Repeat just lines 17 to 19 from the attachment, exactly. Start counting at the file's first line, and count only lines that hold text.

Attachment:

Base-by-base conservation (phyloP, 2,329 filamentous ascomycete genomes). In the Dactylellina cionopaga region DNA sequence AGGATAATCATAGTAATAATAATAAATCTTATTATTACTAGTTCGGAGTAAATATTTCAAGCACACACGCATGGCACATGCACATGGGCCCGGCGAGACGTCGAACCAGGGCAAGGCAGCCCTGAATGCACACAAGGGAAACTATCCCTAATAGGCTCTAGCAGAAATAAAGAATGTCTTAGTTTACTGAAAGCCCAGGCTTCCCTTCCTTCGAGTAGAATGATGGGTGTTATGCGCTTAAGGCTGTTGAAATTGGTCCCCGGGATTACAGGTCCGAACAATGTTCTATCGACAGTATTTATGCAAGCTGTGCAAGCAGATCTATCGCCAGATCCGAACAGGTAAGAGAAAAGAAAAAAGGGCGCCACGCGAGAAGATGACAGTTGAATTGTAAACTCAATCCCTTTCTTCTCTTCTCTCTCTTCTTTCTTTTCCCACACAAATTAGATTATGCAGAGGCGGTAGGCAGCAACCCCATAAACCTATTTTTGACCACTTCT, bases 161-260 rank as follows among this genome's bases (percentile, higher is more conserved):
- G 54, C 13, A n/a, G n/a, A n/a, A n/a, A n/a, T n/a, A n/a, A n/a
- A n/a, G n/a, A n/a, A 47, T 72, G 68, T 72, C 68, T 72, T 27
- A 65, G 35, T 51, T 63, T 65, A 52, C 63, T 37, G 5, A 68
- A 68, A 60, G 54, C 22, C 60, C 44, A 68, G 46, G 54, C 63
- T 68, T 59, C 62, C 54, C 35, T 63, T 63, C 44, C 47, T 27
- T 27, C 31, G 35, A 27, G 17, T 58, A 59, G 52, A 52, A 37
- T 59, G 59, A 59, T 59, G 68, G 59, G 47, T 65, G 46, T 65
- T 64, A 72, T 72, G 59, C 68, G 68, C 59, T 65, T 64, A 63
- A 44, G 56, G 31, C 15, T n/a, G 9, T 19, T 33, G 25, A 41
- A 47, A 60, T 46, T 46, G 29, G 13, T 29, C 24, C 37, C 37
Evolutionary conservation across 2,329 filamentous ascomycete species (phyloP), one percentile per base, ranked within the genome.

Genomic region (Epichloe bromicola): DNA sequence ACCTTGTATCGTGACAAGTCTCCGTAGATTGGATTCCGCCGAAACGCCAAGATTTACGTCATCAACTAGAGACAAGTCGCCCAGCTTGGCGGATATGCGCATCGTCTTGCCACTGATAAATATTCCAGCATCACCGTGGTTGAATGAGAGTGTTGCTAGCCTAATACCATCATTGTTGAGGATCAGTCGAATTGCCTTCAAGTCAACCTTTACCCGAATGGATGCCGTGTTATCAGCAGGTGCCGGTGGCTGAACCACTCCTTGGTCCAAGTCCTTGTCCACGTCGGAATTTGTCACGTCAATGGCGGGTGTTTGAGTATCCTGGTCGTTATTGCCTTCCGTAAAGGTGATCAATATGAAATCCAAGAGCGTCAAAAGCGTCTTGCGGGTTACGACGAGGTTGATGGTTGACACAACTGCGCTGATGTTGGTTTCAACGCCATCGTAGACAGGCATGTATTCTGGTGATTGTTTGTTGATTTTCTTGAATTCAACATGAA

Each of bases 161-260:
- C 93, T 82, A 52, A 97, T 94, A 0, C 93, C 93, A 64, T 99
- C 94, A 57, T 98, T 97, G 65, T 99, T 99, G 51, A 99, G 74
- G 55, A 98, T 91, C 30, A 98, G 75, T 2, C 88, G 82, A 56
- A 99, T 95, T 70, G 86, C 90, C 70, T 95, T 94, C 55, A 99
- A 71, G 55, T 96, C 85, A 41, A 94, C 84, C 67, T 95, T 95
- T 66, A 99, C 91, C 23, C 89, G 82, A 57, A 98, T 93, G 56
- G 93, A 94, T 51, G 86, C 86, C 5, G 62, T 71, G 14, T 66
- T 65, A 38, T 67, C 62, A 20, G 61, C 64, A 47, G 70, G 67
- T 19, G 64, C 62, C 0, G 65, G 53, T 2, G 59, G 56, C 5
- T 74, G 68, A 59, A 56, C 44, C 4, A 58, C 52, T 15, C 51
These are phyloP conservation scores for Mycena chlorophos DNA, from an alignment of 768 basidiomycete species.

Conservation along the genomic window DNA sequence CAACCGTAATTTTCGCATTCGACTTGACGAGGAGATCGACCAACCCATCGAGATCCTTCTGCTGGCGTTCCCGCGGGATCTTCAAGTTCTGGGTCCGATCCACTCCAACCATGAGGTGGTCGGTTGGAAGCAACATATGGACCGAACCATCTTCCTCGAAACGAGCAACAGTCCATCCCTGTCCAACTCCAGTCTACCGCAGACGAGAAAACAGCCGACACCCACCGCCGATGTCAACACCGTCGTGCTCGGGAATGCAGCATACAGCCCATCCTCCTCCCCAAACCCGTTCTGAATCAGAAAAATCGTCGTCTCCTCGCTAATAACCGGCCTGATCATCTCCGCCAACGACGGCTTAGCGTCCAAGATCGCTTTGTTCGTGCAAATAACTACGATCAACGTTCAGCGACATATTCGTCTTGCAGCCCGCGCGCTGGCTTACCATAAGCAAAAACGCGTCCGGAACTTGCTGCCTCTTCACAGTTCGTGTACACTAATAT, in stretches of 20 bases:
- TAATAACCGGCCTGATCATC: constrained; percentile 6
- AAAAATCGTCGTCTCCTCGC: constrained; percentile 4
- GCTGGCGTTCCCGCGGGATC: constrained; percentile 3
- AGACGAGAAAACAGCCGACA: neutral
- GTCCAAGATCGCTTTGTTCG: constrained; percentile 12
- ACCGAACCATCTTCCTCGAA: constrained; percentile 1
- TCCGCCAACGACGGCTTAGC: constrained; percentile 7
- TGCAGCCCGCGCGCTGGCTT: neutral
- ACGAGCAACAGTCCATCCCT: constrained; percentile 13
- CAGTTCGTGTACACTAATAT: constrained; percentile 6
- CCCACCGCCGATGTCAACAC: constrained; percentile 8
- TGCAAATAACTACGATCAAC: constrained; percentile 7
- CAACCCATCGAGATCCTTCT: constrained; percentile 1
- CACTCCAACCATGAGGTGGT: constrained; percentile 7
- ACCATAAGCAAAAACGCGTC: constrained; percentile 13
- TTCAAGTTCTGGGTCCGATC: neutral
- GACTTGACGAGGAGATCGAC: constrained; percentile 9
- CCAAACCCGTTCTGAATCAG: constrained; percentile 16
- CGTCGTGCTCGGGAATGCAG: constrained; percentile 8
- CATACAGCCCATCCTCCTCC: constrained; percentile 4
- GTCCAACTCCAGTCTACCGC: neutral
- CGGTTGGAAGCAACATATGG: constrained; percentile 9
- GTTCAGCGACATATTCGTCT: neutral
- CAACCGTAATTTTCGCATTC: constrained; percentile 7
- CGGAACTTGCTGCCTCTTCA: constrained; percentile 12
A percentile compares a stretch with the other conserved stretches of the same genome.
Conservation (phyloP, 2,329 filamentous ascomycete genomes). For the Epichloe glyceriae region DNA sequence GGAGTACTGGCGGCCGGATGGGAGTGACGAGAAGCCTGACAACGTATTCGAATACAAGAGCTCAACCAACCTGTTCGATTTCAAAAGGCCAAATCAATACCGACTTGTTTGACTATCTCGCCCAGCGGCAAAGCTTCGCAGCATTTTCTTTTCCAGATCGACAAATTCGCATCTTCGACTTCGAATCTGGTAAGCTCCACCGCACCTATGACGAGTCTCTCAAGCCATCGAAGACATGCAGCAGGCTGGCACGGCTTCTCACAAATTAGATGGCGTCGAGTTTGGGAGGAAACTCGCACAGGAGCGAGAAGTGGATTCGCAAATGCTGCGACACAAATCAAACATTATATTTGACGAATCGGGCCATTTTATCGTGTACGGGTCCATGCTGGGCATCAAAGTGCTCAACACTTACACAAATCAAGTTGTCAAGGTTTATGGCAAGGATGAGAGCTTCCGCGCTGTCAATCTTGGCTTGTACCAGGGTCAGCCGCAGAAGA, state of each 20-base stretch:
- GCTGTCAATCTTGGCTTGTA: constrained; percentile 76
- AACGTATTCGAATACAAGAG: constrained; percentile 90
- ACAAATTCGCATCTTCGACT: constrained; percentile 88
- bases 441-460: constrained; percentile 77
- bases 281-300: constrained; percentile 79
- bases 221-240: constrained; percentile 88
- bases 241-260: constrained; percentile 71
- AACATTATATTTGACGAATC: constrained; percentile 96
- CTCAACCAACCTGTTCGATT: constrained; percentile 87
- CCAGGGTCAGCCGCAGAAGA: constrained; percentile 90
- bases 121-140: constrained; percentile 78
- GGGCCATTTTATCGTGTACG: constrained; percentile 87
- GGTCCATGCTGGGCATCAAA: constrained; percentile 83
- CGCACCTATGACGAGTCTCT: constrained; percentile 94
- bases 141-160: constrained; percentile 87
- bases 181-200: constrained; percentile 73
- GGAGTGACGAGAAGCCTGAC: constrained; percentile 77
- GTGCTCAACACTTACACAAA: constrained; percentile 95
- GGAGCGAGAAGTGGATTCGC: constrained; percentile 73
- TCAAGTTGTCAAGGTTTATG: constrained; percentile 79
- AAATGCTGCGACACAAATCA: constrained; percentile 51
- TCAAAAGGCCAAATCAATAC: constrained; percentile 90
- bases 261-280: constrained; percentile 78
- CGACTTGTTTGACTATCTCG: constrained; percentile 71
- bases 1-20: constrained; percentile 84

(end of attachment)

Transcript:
- G 55, A 98, T 91, C 30, A 98, G 75, T 2, C 88, G 82, A 56
- A 99, T 95, T 70, G 86, C 90, C 70, T 95, T 94, C 55, A 99
- A 71, G 55, T 96, C 85, A 41, A 94, C 84, C 67, T 95, T 95